Takeaway Quote #8: On what the purpose of Disney was. “There are many ways to say it. At Disney, we’d tell people, ‘Your purpose is to make magic. And while you’re doing that, you’re going to be selling Mickey bars. And while you’re doing that, you’re going to be checking the heights of guests coming on to the attraction. And while you’re doing that, you’re going to be checking people into the hotel. And while you’re doing that, you’re going to be a housekeeper cleaning the rooms.’ That’s why every day you’re coming in saying, ‘How do I create magic for guests?’ After all, we knew we had the big stuff already, the castle, the attractions, and so on, and we’re going to keep building those. But what it really comes down to is ‘Are the guests going to walk out of here with an emotional connection? Are they going to have a story about how they were treated or an experience they had?’

“You know, we seldom got letters saying, ‘We went to Disney and really love Space Mountain.’ Instead, the letters we mostly got were, ‘We got back to our room at the hotel and the towels were folded like animals all over the room” or “All of my daughter’s plush animals were propped up on the bed and Mickey had the remote control in his hand, watching the Disney Channel,” or “I was in the Magic Kingdom and one of the custodial cast members painted a picture of Goofy on the ground using water from a pan. Or ‘We were walking in the park and a cast member saw it was my son’s birthday.’ So he took us and said, ‘Do you have five minutes? And we got to meet Jack Sparrow in person.’ So it’s this idea that everyone, no matter what job they’re doing, they’re always looking for opportunities to do things that only are done at Disney. It’s an ‘only Disney’ moment. Only at Disney, would a housekeeper create these scenes in the room to discover when they get back, knowing they likely won’t ever meet the guests in person. Only at Disney would the bus driver do a singalong on the way to one of the hotels, resorts, or parks. So, once you rally people around a common purpose and you hire the right people, you’re basically empowering them to be creative and go figure stuff out.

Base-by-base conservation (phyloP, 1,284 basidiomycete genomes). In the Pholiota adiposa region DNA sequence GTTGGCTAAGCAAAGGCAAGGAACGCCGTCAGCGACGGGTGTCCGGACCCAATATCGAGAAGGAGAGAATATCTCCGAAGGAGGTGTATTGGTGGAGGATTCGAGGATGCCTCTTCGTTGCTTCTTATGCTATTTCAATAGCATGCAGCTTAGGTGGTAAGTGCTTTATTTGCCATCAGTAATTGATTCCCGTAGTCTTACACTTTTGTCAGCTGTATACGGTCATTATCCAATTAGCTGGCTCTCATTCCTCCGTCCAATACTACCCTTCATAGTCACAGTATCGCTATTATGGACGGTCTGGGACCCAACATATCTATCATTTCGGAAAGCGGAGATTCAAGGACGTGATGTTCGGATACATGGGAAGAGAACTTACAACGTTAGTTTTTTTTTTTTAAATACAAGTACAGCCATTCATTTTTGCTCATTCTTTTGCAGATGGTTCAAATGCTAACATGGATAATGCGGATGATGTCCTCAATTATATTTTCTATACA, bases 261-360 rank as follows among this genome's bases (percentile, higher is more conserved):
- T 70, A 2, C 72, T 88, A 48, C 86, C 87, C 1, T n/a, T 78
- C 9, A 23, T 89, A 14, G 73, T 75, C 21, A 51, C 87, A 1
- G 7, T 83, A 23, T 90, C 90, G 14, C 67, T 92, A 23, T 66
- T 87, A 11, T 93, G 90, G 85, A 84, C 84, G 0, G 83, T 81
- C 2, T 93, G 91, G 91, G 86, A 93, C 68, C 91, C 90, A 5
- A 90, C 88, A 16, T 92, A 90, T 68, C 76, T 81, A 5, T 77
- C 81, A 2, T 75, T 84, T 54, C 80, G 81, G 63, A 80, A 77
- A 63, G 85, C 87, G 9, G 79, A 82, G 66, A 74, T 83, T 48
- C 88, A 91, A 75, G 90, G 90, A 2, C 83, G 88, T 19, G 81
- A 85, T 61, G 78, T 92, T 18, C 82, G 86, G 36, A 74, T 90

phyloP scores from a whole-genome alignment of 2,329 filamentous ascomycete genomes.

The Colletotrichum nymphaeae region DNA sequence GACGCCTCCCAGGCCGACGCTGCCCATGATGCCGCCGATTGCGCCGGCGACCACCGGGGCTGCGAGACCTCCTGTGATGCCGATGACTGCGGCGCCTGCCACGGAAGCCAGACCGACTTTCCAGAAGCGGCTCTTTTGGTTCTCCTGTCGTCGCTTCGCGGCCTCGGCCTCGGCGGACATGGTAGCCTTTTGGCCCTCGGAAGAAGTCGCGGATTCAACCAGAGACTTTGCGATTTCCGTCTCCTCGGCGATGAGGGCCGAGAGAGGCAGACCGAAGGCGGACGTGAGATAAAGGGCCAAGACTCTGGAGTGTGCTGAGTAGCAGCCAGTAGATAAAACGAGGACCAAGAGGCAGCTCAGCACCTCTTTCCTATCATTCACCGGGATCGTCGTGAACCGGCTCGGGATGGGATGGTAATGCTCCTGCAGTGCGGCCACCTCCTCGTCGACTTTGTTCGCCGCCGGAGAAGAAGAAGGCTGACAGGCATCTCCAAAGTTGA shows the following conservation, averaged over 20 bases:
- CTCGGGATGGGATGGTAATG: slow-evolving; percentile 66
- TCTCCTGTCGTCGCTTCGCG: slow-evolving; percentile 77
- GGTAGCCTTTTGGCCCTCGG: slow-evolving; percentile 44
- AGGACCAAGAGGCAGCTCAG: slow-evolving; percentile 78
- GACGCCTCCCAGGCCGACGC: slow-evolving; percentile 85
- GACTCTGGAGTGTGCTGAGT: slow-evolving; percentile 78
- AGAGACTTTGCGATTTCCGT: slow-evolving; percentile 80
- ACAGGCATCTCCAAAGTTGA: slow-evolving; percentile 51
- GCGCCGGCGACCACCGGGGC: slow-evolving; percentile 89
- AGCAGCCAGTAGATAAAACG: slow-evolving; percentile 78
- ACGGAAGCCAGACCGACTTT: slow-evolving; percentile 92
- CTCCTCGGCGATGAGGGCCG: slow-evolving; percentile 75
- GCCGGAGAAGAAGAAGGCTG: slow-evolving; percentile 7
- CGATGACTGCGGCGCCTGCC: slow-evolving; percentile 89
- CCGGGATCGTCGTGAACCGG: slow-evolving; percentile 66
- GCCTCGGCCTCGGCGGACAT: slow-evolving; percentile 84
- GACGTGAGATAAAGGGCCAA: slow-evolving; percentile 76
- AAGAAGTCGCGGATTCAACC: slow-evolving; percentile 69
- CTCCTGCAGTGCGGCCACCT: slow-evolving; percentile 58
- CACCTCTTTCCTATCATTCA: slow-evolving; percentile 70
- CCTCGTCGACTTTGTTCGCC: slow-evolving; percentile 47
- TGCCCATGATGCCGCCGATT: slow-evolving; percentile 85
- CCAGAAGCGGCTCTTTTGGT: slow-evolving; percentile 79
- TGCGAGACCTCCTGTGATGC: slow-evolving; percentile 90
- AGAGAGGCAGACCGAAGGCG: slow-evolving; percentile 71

Takeaway Quote #9: On how the apple doesn’t fall far from the tree. “My Dad,Lee Cockrell, retired from Disney in 2006 as executive vice president of operations, reporting to the president of Walt Disney World. Now, he’s a consultant, does keynotes speeches and podcasts, and has written four books. He’s a powerhouse.” [Editor’s Note: Hmmm, sounds like someone else I know, Dan.]